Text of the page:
Oh yes, the Stephen Jay Gould version of history. Was he a historian? Wasn't he a biologist? Can you tell me, was there a eugenics-inspired holocaust of Asians? Was there a eugenics-inspired holocaust of dark-skinned people? I don't think so. But there certainly was a holocaust of Jewish people associated with eugenics and racism. Did the Nazis accuse the Jews of being genetically stupid, or were they seen as threatening and socially dominating? Last year I read a most interesting book that presented evidence that one branch of Jewry is characterized by gene-based above-average intelligence. Intellectually gifted minority groups and ethnic groups who are inconveniently living on land that is desired by a dominant ethnic group are the types of minorities that have historically been targeted by killing programs associated with eugenics. Can you identify a single large-scale killing program that has ever been perpetrated on a minority group geniunely because such group is seen as intellectually inferior?

    By Blogger Lili Marlene, at 6:02 PM  

  • For fuck's sake are you for reals, Lili Marleen?
    How can you be so ignorant about history?
    Haven't you heard of Aktion T4?
    And how about this:
    Phillip Lenard and "Deutsche Physik" go read about how Nobel Prize winners can talk out of their ass, I hope it'll cure your intellectual snobbery and rampant disablism.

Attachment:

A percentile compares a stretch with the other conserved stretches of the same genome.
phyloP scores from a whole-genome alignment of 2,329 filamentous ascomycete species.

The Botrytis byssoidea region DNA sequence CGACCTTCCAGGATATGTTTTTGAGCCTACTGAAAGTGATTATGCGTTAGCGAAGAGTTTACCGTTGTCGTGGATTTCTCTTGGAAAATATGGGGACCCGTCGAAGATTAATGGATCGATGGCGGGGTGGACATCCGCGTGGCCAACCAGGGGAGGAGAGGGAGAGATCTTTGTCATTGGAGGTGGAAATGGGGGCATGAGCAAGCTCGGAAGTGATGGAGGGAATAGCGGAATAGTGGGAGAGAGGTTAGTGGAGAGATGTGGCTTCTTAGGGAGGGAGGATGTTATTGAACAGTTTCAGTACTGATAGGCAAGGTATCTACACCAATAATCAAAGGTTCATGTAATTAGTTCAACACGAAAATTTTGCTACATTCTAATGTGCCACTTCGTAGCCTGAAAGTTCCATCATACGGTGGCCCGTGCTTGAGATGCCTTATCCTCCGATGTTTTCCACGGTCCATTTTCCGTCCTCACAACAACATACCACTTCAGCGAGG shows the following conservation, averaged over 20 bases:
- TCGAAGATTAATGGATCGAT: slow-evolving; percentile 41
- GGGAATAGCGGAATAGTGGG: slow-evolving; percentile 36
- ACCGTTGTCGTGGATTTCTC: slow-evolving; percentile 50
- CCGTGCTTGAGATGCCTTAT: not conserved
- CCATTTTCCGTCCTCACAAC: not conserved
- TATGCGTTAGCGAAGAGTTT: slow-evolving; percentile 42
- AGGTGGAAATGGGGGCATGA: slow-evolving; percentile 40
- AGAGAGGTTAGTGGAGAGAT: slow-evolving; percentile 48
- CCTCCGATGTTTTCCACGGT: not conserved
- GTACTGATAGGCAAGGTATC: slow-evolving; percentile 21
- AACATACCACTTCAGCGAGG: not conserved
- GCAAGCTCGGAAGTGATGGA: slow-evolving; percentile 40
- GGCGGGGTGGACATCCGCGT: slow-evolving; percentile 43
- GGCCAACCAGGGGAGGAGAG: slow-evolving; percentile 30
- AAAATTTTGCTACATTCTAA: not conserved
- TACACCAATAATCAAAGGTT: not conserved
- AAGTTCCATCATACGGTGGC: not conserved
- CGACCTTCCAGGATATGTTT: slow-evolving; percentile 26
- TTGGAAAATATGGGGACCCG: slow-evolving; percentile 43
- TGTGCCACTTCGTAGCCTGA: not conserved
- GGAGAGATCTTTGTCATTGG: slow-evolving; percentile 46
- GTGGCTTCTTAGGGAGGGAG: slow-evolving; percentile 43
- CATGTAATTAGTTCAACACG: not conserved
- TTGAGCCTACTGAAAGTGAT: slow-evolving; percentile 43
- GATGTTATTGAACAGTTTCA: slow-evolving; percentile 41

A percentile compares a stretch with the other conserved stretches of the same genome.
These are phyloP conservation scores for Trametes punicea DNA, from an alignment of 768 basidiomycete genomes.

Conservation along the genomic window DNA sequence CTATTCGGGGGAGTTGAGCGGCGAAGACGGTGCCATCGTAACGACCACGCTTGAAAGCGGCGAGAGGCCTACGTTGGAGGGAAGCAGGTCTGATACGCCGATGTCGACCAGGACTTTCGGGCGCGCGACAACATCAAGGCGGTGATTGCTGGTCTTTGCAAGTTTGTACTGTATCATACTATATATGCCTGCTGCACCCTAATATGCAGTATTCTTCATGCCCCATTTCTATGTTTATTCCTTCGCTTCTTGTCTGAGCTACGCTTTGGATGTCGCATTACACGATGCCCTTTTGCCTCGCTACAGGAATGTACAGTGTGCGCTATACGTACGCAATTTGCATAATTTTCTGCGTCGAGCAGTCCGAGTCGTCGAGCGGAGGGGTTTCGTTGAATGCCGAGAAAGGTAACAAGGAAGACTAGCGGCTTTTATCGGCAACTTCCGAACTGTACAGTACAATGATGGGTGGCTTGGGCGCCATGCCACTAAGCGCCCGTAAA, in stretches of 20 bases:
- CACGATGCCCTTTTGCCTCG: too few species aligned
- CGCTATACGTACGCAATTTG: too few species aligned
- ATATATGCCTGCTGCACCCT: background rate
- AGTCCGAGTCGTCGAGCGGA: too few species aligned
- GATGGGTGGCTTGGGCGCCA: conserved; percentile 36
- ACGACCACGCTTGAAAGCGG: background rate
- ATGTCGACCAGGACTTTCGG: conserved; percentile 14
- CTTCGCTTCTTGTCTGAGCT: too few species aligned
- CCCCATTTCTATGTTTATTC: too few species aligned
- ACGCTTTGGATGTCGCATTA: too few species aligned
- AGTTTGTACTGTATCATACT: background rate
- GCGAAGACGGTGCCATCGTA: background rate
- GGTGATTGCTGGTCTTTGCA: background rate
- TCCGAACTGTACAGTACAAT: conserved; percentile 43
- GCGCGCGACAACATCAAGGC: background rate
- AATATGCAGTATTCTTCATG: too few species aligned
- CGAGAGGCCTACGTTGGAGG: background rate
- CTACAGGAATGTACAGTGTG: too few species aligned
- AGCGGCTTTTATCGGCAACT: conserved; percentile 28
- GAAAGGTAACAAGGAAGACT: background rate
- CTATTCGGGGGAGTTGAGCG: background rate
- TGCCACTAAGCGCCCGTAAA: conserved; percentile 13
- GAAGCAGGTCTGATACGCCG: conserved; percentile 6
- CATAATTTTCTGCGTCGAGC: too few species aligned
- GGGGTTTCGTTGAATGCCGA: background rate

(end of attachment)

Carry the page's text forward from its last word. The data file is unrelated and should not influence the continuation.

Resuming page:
I also wrote about this phenomenon in Ban The R.Treatment, it's about an actor with Down Syndrome.
    What is holding us back in society are not our cognitive abilities it's snobs like you, who totally don't even notice their privilege.

    By Blogger Kowalski, at 1:23 AM  

  • To the antivaxxer who spammed this post with two comments linking to your website: You might have gotten away with posting just one, but you overreached. I've deleted them and will do the same with any future links to your site.

    By Blogger abfh, at 8:33 AM  

  • @Kowalski: To say the least about what you wrote, brava to you, huns. Your response hit the nail on the head perfectly in terms of consequences of elitist snobbery. And more on the importance of intelligence, there are plenty of displays of intelligence on pro-neurodiversity blogs, such as literary references, historical comparisons, and mentions of scientific fact. Many neurodiversity blogs are intelligent enough to use these, but they use them for the good of their brethren, do an awesome job at it, and ultimately do good for the whole autistic community. And I say that that's a lot better than privileged snobbish beliefs of superiority.

    By Blogger TheWiredOne, at 9:47 PM  

  • A counter-argument is worth responding to, but mere name-calling isn't worth my time, or anyone's for that matter.

    By Blogger Lili Marlene, at 10:12 AM  

  • I have a question to everyone. What exactly is the meaning of intelligence and what is the correct usage to that meaning?

    By Blogger A better future for all, at 7:28 PM  

  • Cube Angel,

    I wrote a blog post in answer to your question:

    "What exactly is the meaning of intelligence and what is the correct usage to that meaning?"


    By Blogger Ed, at 8:02 PM